ActiveCyber: What advantages do you provide using the McEliece algorithm over other lattice-based approaches such as NTRU? What benefits does your implementation of QC-MDPC with McEliece provide as an RSA replacement?
Mr. Brown: In the world of quantum resistant algorithms, there are pros and cons to each solution. So some algorithms, such as hash based signatures, work very well in something like code signing but don’t work well in high volume web signing. McEliece is based off of error correcting codes and is used to create ways to encrypt small pieces of data, similar to how you use RSA for key transport. Using one of the compression mechanisms like QC-MDPC may be useful in cases where you need to encrypt an AES key, such as in setting up a TLS connection.
ActiveCyber: What hardness assumptions does your implementation of McEliece rely on and how do you mitigate associated issues such as structured algebraic attacks and code family indisguishability?
Mr. Brown: All of the quantum resistant algorithms rely on different hardness assumptions. McEliece in particular typically relies on the hardness of problems such as ‘Information Set Decoding.’ What’s more is that when you use these problems to create cryptosystems, then you also need to worry about cryptographic attacks, such as Chosen Ciphertext Attacks (CCA2). That’s why, when you use something like McEliece to encrypt data, you also need to use an associated CCA2 encoder to protect against those online styles of attacks.
ActiveCyber: Are there independent review processes for quantum resistant cryptography out there?
Mr. Brown: With classical cryptographic systems like RSA and ECC, there have already been independent certification programs established such as the FIPS 140 program. The quantum resistant cryptography field is still pretty young and is in the process of developing those as we speak. In fact, NIST is kicking off that process this fall. In addition, the European Telecommunication Standards Institute (ETSI), has a working group focused on building standards for this field. Through these efforts we will be able to build certification programs to vet the correctness of quantum resistant libraries.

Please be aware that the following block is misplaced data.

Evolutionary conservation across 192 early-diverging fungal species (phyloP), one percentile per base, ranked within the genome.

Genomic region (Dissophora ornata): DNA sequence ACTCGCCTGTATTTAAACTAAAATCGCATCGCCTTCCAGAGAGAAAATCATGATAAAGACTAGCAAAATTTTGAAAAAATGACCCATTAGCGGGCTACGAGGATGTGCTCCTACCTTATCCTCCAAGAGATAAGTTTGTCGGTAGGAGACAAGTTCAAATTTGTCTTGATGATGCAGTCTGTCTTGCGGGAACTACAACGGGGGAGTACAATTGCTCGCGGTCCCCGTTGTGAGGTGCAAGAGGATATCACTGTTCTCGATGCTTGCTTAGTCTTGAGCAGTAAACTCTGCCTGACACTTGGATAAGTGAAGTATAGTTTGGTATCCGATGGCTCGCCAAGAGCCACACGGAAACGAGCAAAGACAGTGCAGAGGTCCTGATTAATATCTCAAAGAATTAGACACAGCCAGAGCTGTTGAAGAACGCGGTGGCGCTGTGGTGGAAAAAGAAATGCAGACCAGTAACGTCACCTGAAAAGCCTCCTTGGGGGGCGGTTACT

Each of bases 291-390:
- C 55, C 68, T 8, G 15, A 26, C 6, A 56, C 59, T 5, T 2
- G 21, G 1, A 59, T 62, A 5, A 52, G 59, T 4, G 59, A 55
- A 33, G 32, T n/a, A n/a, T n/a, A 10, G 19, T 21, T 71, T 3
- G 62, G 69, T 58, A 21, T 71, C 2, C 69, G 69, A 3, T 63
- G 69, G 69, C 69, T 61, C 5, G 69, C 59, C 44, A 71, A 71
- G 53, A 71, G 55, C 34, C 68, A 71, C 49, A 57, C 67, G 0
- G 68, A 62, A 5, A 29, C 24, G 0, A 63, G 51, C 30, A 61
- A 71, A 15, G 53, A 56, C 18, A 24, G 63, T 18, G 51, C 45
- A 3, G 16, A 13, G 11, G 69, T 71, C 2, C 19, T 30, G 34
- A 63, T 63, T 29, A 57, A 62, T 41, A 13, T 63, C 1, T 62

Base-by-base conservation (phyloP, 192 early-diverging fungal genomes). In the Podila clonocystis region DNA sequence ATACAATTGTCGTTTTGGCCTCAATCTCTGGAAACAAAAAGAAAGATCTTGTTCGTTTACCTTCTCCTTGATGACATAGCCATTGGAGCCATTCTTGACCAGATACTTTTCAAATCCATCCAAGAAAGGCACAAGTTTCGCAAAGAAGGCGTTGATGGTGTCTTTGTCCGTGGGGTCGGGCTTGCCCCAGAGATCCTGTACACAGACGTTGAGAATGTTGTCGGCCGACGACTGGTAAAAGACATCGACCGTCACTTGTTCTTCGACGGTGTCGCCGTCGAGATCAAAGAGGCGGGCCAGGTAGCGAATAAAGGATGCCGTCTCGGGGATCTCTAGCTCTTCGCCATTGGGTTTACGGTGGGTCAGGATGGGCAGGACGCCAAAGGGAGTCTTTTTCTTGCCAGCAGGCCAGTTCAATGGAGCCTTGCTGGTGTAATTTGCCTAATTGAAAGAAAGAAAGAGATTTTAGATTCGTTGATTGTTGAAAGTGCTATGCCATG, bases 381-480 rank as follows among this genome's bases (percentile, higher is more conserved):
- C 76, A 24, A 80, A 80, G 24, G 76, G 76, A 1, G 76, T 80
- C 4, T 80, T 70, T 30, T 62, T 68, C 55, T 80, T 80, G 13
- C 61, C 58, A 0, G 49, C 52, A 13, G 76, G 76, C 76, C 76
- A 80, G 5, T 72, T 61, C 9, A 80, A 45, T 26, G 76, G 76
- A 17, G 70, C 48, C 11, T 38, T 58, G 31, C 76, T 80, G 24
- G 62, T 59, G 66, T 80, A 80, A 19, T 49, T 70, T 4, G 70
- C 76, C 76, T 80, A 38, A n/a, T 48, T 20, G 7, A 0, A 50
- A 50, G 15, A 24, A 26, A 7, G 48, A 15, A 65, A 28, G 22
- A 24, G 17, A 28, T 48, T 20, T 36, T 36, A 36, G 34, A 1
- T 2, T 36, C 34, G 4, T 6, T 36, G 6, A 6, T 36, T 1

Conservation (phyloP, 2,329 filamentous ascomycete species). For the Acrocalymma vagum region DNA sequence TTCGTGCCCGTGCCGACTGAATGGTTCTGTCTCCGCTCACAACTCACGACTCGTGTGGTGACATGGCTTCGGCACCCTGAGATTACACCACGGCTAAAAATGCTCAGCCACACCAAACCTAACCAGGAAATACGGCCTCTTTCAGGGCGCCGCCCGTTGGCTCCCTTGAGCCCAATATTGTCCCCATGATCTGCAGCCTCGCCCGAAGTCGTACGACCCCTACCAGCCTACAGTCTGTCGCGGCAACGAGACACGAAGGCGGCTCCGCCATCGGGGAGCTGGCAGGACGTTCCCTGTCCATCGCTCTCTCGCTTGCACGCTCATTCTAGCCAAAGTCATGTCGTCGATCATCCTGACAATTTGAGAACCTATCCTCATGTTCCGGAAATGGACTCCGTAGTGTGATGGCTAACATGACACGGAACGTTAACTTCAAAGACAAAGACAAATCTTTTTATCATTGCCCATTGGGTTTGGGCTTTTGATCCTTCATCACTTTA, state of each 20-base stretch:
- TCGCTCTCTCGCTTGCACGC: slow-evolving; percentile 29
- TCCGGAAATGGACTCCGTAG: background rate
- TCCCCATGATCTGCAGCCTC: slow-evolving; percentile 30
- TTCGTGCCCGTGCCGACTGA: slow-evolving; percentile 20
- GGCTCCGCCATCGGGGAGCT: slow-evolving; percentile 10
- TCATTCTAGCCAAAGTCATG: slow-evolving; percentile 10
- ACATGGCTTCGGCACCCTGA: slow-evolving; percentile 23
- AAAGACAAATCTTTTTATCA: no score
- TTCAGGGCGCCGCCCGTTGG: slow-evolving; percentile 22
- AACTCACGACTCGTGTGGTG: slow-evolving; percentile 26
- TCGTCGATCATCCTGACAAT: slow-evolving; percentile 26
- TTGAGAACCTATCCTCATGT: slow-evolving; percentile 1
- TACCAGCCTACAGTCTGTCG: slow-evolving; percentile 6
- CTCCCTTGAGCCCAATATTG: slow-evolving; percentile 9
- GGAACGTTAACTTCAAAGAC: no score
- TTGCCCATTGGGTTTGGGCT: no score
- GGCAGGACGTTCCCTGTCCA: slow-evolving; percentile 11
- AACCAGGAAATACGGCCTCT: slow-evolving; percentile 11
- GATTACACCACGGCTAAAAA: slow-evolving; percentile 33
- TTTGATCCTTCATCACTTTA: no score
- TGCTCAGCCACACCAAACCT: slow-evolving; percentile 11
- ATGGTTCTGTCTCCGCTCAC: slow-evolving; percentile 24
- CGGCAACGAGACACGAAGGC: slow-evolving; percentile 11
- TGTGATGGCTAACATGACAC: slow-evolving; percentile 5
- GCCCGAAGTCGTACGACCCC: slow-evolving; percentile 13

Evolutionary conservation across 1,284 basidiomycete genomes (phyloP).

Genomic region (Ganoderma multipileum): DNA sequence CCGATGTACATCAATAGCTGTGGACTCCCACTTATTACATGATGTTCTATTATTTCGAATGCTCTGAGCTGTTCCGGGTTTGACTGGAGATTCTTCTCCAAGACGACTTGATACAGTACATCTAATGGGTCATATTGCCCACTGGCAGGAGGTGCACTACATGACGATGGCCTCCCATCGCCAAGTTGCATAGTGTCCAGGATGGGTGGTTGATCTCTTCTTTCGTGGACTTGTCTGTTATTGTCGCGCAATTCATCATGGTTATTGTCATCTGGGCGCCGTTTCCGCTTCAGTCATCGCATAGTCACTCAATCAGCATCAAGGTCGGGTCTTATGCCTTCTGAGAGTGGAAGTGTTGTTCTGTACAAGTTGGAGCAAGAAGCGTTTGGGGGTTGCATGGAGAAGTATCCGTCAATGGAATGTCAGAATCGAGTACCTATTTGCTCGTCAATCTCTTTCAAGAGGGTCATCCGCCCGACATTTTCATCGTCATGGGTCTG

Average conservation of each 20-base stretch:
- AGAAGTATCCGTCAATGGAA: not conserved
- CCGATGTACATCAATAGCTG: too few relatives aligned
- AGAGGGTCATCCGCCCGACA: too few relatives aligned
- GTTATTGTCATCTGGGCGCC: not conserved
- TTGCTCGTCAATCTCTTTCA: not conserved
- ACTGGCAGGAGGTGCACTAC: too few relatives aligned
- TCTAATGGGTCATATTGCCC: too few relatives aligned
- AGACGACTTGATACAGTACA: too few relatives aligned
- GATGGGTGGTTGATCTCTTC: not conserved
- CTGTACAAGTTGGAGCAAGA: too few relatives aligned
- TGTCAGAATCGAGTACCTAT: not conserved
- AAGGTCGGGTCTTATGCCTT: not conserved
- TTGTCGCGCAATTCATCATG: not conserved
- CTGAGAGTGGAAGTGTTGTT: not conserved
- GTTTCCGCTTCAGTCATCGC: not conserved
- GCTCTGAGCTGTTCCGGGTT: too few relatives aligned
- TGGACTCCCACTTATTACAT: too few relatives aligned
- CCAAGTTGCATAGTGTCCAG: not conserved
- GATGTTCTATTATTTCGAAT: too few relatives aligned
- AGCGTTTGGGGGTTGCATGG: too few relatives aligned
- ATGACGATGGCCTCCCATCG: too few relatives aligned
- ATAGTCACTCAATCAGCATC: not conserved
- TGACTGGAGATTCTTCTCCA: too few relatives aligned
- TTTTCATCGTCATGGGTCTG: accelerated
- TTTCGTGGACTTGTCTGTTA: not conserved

ActiveCyber: Please describe your approach to quantum-safe digital signatures. How is your approach different from current methods for creating digital signatures?
Mr. Brown: With the first version of the ISARA Quantum Resistant Toolkit, we have included support for the Leighton-Micali Signature scheme (LMS) which is an example of Merkle Hash-Based Signatures. These are very efficient, quantum-resistant digital signatures that work very well in environments such as code signing or firmware signing, because of the stateful nature of the private keys.
ActiveCyber: Please describe your approach to key agreement. What factors led to your selection of New Hope as the foundation for your approach? How does your customization called LUKE improve the use of New Hope as a key agreement algorithm?
Mr. Brown: One of the most promising areas in quantum resistant cryptography right now is the use of Lattice based cryptography for key agreement. Relying upon the ‘Learning With Errors’ problem, a number of fascinating algorithms have been created. You may have heard of Google’s experimental use of their implementation of the New Hope algorithm, which is built on this problem, within Chrome Canary. Within our toolkit, we include the original New Hope algorithm, the Google variant, as well as our optimized version of it that we call LUKE (Lattice-based Unique Key Exchange). LUKE improves the performance of New Hope by 30% by focusing on ways to compress necessary information, as well as limiting time-consuming activities such as random number generation.
ActiveCyber: How do you envision the transition to quantum-safe crypto rolling out? What is a “hybrid approach” and do you believe a hybrid approach will be how organizations get started? What is the position and readiness of standards organizations in relation to supporting this transition?